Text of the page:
Can cracked heels be prevented?

    Cracked heels can be prevented by maintaining good foot hygiene, moisturising regularly and wearing properly fitted shoes. Staying hydrated, eating a well-balanced meal and managing underlying health conditions, such as diabetes or thyroid disorders, can also help prevent cracked heels.

    Summary

    Dry, cracked heels are a common foot problem characterised by dry, thickened skin and fissures around the heel area. They are caused by age-related changes, trauma, medical conditions like diabetes, skin problems and environmental factors. Home remedies such as moisturising, exfoliating, and wearing properly fitted footwear can help manage mild cases.

    Severe cases may require professional treatment, including debridement, prescription creams, and surgical intervention if infections occur. It's important to seek medical advice, especially for those with diabetes or other underlying health conditions, to prevent complications and promote healing.

    References

    1. Hashmi F, Nester C, Wright C, Newton V, Lam S. Characterising the biophysical properties of normal and hyperkeratotic foot skin. Journal of Foot and Ankle Research [Internet]. 2015 [cited 2024 Jun 2]; 8(1):35. Available from: https://doi.org/10.1186/s13047-015-0092-7.
    2. Cracked Heels | Institute for Preventive Foothealth (IPFH) [Internet]. [cited 2024 Jun 2]. Available from: https://www.ipfh.org/foot-conditions/foot-conditions-a-z/cracked-heels.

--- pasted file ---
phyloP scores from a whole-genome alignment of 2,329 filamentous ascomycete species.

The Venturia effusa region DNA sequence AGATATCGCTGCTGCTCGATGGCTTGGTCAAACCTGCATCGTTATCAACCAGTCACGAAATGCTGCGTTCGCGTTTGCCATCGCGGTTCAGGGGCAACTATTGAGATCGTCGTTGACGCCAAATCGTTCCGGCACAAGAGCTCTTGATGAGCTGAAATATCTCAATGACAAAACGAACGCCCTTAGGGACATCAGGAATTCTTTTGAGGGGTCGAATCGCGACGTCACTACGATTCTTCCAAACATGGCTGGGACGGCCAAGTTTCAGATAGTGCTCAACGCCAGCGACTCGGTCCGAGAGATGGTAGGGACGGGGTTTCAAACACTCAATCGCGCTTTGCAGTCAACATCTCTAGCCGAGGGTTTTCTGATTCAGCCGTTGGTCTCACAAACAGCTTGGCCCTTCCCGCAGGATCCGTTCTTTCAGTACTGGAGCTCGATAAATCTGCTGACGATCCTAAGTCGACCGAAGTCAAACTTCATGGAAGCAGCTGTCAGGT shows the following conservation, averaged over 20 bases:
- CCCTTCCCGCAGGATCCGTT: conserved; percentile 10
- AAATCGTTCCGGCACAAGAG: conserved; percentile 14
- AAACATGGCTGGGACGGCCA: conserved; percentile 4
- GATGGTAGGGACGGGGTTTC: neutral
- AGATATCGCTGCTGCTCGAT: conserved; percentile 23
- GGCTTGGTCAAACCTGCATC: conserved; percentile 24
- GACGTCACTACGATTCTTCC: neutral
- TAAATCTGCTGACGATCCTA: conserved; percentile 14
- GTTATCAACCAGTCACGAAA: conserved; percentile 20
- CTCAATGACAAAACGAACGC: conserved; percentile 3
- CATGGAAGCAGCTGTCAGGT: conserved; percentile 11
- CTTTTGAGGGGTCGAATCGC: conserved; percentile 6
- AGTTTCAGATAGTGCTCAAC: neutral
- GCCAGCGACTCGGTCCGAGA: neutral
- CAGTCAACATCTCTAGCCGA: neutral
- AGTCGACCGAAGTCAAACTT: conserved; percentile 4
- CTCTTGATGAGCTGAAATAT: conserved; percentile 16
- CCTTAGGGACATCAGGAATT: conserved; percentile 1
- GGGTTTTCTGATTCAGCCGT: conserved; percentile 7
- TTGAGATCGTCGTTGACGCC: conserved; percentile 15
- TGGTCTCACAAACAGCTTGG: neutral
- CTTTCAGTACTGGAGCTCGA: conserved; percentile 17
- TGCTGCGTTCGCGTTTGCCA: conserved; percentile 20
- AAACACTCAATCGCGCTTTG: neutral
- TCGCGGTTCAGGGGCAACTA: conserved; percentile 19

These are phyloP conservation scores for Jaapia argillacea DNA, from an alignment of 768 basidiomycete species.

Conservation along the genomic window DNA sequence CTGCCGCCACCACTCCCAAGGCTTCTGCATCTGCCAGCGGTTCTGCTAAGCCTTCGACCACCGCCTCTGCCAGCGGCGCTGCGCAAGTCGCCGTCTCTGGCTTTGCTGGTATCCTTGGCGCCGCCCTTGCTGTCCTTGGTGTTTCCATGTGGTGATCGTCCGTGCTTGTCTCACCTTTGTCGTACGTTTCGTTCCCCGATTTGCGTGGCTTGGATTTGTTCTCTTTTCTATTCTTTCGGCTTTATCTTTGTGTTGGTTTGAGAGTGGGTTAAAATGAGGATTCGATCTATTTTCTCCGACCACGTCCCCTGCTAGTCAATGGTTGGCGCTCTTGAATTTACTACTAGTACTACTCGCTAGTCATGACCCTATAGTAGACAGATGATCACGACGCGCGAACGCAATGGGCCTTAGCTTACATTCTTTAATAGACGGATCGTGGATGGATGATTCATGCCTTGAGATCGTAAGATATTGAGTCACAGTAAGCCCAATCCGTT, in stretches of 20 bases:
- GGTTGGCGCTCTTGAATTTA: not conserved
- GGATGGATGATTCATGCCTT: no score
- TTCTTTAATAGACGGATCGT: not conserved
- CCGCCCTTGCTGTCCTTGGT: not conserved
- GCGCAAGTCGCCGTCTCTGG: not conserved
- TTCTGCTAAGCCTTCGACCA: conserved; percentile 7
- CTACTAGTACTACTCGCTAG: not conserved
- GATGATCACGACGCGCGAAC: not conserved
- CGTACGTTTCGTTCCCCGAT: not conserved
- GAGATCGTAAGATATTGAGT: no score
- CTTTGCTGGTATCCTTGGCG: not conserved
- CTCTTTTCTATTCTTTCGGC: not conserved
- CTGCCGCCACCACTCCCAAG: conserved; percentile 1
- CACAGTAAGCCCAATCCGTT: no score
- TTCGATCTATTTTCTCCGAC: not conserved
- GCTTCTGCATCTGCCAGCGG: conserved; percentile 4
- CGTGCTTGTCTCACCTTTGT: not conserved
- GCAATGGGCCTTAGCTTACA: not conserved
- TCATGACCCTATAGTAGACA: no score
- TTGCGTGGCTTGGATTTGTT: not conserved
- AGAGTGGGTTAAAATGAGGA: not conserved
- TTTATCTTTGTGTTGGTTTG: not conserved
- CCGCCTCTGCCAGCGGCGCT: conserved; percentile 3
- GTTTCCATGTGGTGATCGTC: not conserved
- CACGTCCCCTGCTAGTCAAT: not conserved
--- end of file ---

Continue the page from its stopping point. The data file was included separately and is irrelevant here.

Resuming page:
3. The Quickest Way To Heal Dry, Cracked Heels. Cleveland Clinic [Internet]. [cited 2024 Jun 2]. Available from: https://health.clevelandclinic.org/dont-let-dry-heels-ruin-sandal-season.
    4. Oe M, Takehara K, Noguchi H, Ohashi Y, Fukuda M, Kadowaki T, et al. Skin hydration of the heel with fissure in patients with diabetes: a cross-sectional observational study. Chronic Wound Care Management and Research [Internet]. 2018; 5:11–6. Available from: https://doi.org/10.2147/CWCMR.S158139.
    5. Cracked Heels - Fissures | Foot Health Facts - Foot Health Facts [Internet]. [cited 2024 Jun 2]. Available from: https://www.foothealthfacts.org/conditions/cracked-heels.
    6. Parker J, Scharfbillig R, Jones S. Moisturisers for the treatment of foot xerosis: a systematic review. J Foot Ankle Res [Internet]. 2017 [cited 2024 Jun 2]; 10(1):9. Available from: http://jfootankleres.biomedcentral.com/articles/10.1186/s13047-017-0190-9.
    7. Sparks D. How to heal cracked heels. Mayo Clinic News Network [Internet]. 2021 [cited 2024 Jun 2]. Available from: https://newsnetwork.mayoclinic.org/discussion/how-to-heal-cracked-heels/.
    8. Torborg L. Mayo Clinic Q and A: At-home treatments often heal dry, cracked heels. Mayo Clinic News Network [Internet]. 2015 [cited 2024 Jun 2]. Available from: https://newsnetwork.mayoclinic.org/discussion/mayo-clinic-q-and-a-at-home-treatments-often-heal-dry-cracked-heels/.

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    Nirainila Antony Joseph

    Bachelor of Dental Surgery (BDS), Tamil Nadu Government Dental College and Hospital, India

    Master of Science (MS), Institute of Oral Medicine, National Cheng Kung University, Taiwan

    Dr. Nirainila is a general dentist with extensive experience in comprehensive dental care and patient education. She is also a dedicated researcher focusing on dental aerosols, investigating their implications and control strategies within dental settings. Alongside her clinical and research endeavors, she is a medical content writer who simplifies complex medical information into reader-friendly articles, making health education accessible to a broader audience.